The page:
However, as you mentioned learning at the age of 10 or 11, I would rather consider it to be late age to acquire the third language for the present generation. Since, the educational policy and language requirements differs from those of the 1990s. I would rather support the psychologist C. Ford’s statement in this respect (the link to the article will be provided below). She indicates the age of three to be a perfect for learning languages. “The brain, like any muscle, functions better with exercise. Learning a language involves memorising rules and vocabulary, which helps strengthen that mental muscle.” (Ford, 2014 October 10, para. 5). This proves why six-year-old boy, A. Beileryan from Moscow, speaks six languages and performs Shakespear’s Hamlet in M. Galkin’s program. It might be because his parents mostly support Dr. Ford’s point of view more than those with ‘blind’ belief. Of course, it depends on the child personal development and his potential to learn languages.

      The links:

      http://www.telegraph.co.uk/education/educationopinion/11151726/Children-should-start-learning-languages-at-age-three.html

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  2. Dear Assel,
    Thank you for sharing information about popular and thought provoking topic that exists in many countries. I believe a number of advantages take place in being raised in a multilingual society. One of the most benefit is that an individual has a great opportunity to access the information in many languages, particularly in English. The competence in English opens the door for the great amount of information worldwide, which is highly important for scholars. Being a researcher, my father feels pity that he does not know English and looks on me with admiring envy. So I do not think there might be any disadvantages of being plurilingual.

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    1. Bayan, it is good of you to share your opinion and your personal experience. The language knowledge is certainly an advantage in our globalized world. I can understand your fathers’ regret as my parents feel the same, therefore it explains why they directed us to study English and other languages at secondary school.
      Nonetheless, there are different opinions and studies about disadvantages in learning more than two languages in childhood. They are children’s speaking late, mixing languages, the influence to writing and reading, etc. (Multilingual Children’s Association, 2004). One more important factor is the parents’ involvement in the child education since it demands a lot of time and effort.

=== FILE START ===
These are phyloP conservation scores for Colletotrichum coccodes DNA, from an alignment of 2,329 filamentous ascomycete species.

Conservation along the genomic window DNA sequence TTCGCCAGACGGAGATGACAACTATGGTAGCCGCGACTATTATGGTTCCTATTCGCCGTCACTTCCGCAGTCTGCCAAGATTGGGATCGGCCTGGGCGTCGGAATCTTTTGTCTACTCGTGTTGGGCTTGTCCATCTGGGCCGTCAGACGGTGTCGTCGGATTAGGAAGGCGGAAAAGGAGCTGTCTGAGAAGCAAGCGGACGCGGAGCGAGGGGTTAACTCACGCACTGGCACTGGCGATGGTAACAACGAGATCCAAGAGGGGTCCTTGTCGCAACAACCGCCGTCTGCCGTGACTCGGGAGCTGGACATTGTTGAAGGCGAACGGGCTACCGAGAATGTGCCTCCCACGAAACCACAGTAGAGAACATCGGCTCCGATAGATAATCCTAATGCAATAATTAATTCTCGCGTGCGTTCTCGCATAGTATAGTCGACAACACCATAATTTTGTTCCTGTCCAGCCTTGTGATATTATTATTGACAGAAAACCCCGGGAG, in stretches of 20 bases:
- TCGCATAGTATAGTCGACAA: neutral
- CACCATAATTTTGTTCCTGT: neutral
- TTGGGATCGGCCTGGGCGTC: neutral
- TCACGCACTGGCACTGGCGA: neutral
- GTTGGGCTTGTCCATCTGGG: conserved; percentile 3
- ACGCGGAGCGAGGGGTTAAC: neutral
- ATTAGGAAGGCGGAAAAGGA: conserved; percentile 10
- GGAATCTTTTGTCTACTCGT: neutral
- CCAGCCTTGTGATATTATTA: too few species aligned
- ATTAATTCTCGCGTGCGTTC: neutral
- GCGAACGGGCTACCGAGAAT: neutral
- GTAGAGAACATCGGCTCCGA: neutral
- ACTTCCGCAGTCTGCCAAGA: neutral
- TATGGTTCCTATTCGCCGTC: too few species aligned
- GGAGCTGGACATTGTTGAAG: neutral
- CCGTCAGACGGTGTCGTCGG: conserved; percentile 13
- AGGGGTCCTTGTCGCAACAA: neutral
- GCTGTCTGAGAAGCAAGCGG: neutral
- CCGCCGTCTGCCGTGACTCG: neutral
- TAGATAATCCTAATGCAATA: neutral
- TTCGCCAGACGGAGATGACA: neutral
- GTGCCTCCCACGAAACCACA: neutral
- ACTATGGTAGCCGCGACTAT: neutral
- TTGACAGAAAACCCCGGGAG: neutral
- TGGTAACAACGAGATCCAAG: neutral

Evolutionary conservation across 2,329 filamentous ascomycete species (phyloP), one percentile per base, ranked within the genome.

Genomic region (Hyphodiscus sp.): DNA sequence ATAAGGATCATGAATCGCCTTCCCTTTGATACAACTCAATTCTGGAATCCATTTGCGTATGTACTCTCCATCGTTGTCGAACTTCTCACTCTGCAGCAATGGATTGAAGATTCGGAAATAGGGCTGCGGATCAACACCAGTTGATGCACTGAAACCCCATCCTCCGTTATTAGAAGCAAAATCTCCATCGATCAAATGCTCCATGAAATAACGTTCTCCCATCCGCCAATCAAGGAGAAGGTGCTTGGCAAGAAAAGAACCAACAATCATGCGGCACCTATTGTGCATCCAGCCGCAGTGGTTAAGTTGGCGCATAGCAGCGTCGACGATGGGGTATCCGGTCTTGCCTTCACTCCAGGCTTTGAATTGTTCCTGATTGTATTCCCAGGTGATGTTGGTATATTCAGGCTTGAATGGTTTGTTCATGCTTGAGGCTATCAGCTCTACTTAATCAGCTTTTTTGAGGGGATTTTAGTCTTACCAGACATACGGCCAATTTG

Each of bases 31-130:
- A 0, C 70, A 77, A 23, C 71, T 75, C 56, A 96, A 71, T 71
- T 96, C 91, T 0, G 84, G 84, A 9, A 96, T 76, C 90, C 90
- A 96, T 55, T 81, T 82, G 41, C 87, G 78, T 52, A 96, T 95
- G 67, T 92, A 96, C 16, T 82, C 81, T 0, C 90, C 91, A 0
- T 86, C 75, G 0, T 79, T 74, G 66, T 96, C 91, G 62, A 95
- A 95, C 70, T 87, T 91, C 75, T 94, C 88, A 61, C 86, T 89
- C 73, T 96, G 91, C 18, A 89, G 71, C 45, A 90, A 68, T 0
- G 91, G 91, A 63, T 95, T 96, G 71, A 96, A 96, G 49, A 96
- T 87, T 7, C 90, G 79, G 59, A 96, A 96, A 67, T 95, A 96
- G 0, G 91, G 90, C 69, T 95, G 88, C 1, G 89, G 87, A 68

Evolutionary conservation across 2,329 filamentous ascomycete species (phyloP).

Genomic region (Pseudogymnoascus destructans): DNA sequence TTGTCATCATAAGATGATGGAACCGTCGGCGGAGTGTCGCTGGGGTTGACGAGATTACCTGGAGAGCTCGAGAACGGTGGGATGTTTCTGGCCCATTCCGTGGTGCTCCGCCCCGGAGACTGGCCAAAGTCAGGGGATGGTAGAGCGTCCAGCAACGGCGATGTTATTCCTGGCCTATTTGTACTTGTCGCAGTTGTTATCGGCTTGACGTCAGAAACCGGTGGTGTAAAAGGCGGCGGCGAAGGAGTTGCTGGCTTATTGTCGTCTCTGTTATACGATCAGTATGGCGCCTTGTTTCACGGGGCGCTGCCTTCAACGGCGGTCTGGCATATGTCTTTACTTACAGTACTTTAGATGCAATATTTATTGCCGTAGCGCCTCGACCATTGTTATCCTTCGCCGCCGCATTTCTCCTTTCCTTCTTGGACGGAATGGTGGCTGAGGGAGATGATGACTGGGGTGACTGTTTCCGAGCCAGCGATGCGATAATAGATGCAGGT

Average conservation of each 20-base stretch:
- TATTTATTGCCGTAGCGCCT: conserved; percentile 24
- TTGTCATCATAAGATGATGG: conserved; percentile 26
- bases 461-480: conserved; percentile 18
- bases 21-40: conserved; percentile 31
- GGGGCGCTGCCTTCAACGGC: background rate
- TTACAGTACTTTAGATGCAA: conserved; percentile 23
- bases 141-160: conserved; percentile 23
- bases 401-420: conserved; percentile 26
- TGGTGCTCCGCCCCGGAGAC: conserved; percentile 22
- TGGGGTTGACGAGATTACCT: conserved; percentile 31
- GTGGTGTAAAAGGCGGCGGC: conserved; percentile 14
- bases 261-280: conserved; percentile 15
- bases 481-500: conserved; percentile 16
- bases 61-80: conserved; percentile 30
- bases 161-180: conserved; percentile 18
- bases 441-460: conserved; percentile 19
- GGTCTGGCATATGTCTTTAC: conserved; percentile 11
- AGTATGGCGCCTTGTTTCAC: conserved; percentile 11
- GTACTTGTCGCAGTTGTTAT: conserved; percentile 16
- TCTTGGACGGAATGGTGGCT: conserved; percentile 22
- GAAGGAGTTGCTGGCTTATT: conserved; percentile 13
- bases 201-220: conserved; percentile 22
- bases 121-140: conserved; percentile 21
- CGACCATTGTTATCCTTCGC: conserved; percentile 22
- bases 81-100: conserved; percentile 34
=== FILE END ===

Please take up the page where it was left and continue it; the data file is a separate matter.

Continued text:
I share some links about disadvantages of multilingualism if you are interested so far:
      http://www.multilingualchildren.org/getting_started/pro_con.html
      https://eltalpykla.vdu.lt/bitstream/handle/1/167/ISBN9786094670442.pdf?sequence=1&isAllowed=y
      https://ru.scribd.com/doc/33050122/Multilingualism

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  3. Assel, thank you fror your post. I would like to share my personal experience of being a multilingual child. Having Kazakh language as a dominant language in my family, I went to the school with Russian medium of instruction and was placed in the class with a profile learning of English. Looking back I remember that I used to code-mix a lot, especially in primary school, since I did not have any full repertoire of Russian and Kazakh. Code-mixing was considered as an issue by my parents and they were concerned by the fact that I could not express myself in one language without adding words in another. My parents took under control my speech and were correcting me every time when I mixed codes until I was able to speak pure Russian and Kazakh without mixing them. I do not know what could happen if my parents were not so diligent and attentive in my upbringing and education. Do you think that such issues can occur in other families with multilingual children?

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    1. Aidana, definitely, I am more than sure that a language code-mixing is a frequent process in a multilingual and multicultural society. Since people consciously or unconsciously switch from one language to another to communicate. As for children development, it is quite clear that they tend to switch during learning languages. However, they might cope with it when they learn how to separate one language from another, consequently speak purely one at a time. As well as you do owing to your personal skills and parents’ support. Thank you for sharing your point of view and experience.

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  4. Assel, this is great work. (5/5) Thanks for sharing your well-structured overview of some benefits of multilingualism and multiculturalism. It prompted some interesting comments from your peers too!

    Liked by 1 person